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Distraction or Devotion?

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Distraction or Devotion? (Luke 10:38-42)

Our service for the Lord Jesus either grows out of personal devotion or will lead to a disturbing distraction. Mary and Martha for all time represent the contrast between devotion to Christ and distraction in the service of Christ.

Four months before the cross, Jesus stopped at the home of Martha and Mary. Jesus Himself needed a safe house, friendship, a place to retire. So do we all, if we serve Him effectively. Luke alone tells us this story. Jesus receives the quiet, personal devotion of Mary and corrects the distracted service of Martha. Service grows from personal devotion to the Lord Jesus or it leads to the distraction of the servant.

Service Without Devotion Leads to Distraction

Distraction does not imply a lack of love for the Lord Jesus. Martha indeed loved Jesus. She met Jesus in the village. She gladly welcomed Him under her roof, even though that could mean danger for her because of His disfavor with the powerful. Martha did not love Him less; she simply did not love Him best.

Many of us serve Him and love Him, but not the best way. When there is work for Him without personal devotion to Him, we cannot love Him best. He does not desire what we do for Him in the absence of time with Him.

Distraction does dominate work without worship, service without devotion. "Martha was distracted" (v. 40). She was dragged in many directions, pulled apart, drawn hither and thither. There must have been concern about the room, the table, the meal, and the guests. This was all because of the many services she wanted to render Jesus. What a contrast is Mary, composed at Jesus' feet. Mary was not unconcerned about the details. Mary also welcomed Jesus, provided for Jesus. But Mary sat composed at Jesus' feet, seeking Him before serving Him further.

Distraction without devotion demonstrates itself in certain responses.

Distraction leads to the interruption of the Lord Jesus. Martha suddenly came up to Jesus, stepped in front of Him, and with a petulant outburst interrupted Him. Working without worship can cause us to interrupt Jesus' plan for our lives and for others. When we serve Him without seeking His face we can actually block what He really wants to be doing in our life, our church, and our world.

Distraction leads to accusation. Martha accused both the Lord and Mary. She accused the Lord of not caring about her service and Mary of abandoning her without help. Simply grinding out Christian work without personal devotion to Christ causes us to become bitter towards God ("He doesn't care") and towards other Christian servants ("they don't do enough").

Distraction leads to domination. Martha wanted to dominate the Lord and Mary. She desired Christ to tell Mary what to do; and she told Him that in Mary's presence! Service without devotion leads to power games, manipulation, and demand.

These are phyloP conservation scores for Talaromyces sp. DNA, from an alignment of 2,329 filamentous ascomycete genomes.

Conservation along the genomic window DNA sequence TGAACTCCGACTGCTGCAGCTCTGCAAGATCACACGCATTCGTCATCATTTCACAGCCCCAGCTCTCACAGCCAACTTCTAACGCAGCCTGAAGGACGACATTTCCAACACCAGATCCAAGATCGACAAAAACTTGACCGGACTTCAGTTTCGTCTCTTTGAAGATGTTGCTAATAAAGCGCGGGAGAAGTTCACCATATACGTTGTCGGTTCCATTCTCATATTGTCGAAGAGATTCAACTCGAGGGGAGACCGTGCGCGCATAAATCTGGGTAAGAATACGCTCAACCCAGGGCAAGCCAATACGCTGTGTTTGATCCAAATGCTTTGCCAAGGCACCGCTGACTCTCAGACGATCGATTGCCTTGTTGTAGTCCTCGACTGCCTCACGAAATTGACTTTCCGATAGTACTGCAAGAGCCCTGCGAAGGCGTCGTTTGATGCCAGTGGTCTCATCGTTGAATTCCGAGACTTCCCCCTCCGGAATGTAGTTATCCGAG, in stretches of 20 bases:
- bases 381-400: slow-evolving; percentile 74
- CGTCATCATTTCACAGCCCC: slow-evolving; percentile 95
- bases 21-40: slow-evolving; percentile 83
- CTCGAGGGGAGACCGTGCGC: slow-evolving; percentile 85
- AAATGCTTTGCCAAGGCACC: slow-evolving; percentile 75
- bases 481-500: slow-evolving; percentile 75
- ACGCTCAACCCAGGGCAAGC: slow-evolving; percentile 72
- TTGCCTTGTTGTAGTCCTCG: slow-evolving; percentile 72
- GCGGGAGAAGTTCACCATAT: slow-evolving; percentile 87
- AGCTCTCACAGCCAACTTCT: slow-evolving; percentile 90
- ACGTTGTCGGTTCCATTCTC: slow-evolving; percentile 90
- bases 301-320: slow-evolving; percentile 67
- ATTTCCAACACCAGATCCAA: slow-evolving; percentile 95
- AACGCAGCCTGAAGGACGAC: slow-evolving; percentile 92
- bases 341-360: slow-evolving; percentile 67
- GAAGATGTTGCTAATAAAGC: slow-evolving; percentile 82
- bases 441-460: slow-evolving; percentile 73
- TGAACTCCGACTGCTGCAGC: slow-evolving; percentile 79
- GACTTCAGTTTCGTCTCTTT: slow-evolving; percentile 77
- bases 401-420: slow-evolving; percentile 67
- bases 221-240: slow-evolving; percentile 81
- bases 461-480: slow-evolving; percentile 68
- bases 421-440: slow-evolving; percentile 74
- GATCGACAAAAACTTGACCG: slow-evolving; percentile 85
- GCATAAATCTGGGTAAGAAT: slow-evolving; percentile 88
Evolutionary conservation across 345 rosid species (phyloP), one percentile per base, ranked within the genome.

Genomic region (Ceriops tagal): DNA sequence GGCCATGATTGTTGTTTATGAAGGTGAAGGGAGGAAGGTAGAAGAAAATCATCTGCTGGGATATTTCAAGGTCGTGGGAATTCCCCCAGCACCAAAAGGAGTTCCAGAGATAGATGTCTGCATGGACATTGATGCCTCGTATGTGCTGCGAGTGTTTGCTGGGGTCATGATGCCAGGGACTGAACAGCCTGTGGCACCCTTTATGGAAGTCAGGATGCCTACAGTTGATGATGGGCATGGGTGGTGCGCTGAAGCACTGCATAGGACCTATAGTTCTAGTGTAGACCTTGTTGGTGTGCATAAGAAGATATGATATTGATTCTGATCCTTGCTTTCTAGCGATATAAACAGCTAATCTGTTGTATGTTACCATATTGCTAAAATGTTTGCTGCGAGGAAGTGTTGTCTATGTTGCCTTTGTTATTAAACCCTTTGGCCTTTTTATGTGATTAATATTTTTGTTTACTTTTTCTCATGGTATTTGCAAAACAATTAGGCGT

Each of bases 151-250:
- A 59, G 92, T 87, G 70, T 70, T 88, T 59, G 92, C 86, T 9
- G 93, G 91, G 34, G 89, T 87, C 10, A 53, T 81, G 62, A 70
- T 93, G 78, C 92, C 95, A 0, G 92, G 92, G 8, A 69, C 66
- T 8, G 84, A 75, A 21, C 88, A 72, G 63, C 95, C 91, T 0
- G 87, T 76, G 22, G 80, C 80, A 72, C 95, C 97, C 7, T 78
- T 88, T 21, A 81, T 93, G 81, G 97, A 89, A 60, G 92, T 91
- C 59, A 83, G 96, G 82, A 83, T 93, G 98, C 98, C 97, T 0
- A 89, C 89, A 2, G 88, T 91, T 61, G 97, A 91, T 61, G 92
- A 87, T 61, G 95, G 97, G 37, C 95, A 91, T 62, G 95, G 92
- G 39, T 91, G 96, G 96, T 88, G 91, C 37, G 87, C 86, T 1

We should pay close attention to Jesus' evaluation of work without worship. Inwardly, it leads to division. "Worried" means to be divided, partitioned, fragmented (v. 41). The Word sets human anxiety over against divine providence: "Cast all your anxiety upon him because he cares for you" (1 Pet. 5:7).

Outwardly, such service leads to disturbance. Without seeking Jesus' face, our service becomes agitated, bustling, and troubling. There is no poise, composure, or peace.

Devotion Before Service Leads to Commendation

In contrast to the divided and distracted demeanor of Martha stands the simple devotion of Mary. Mary sat still at the feet of Jesus and listened to His word. This is indeed the one thing we hear about Mary. The picture of Mary for time and eternity is the devotion of presence and attention to the Lord.

There is the devotion of presence. Mary sat beside Jesus at His feet, the position of a disciple. While Martha was pulled apart in different directions, Mary sat in composure before the Lord Jesus. All effective and lasting Christian service comes from this. Those who wait on His presence renew strength (Isa. 40:31).

There is the devotion of attention. Mary habitually and continually listened to His word. The mark of a disciple is devotion to the word of the Master. All busyness without this attentiveness burns out. This is the one thing that is better than all other things.

Consider the Lord's evaluation of such devotion.

Such devotion is the single necessity: "only one thing is needed." Out of that one thing grows all else. "Seek first the kingdom of God, . . . and all these things [services, preparations, activities] shall be added unto you" (Matt. 6:33, KJV). Actually, Jesus speaks on two levels. At the lower level He suggests that only one dish, one simple item would have sufficed to feed Him. At the higher level He speaks of the singular need for time in His presence listening to His Word.

Sometimes our service to Christ can be an imposition on Christ rather than the intention of Christ. He expects no more service than that which flows out of a living, personal devotional relationship with Him.

Such devotion is á chosen priority. "Mary has chosen what is better." In one great instant act Mary chose the better. We should not live on the level of compulsive activity but on the level of chosen priority, to seek the Lord in worship before work.

Such devotion has a promised durability: "it will not be taken away from her" (v. 42). Only the experience of the presence and Word of Christ lasts forever. Every other work will stop. Tongues are silenced, pens are stilled, steps are halted. Fellowship with Jesus lasts now and forever.

Gregory's Sermon Synopses: 200 Expanded Summaries.

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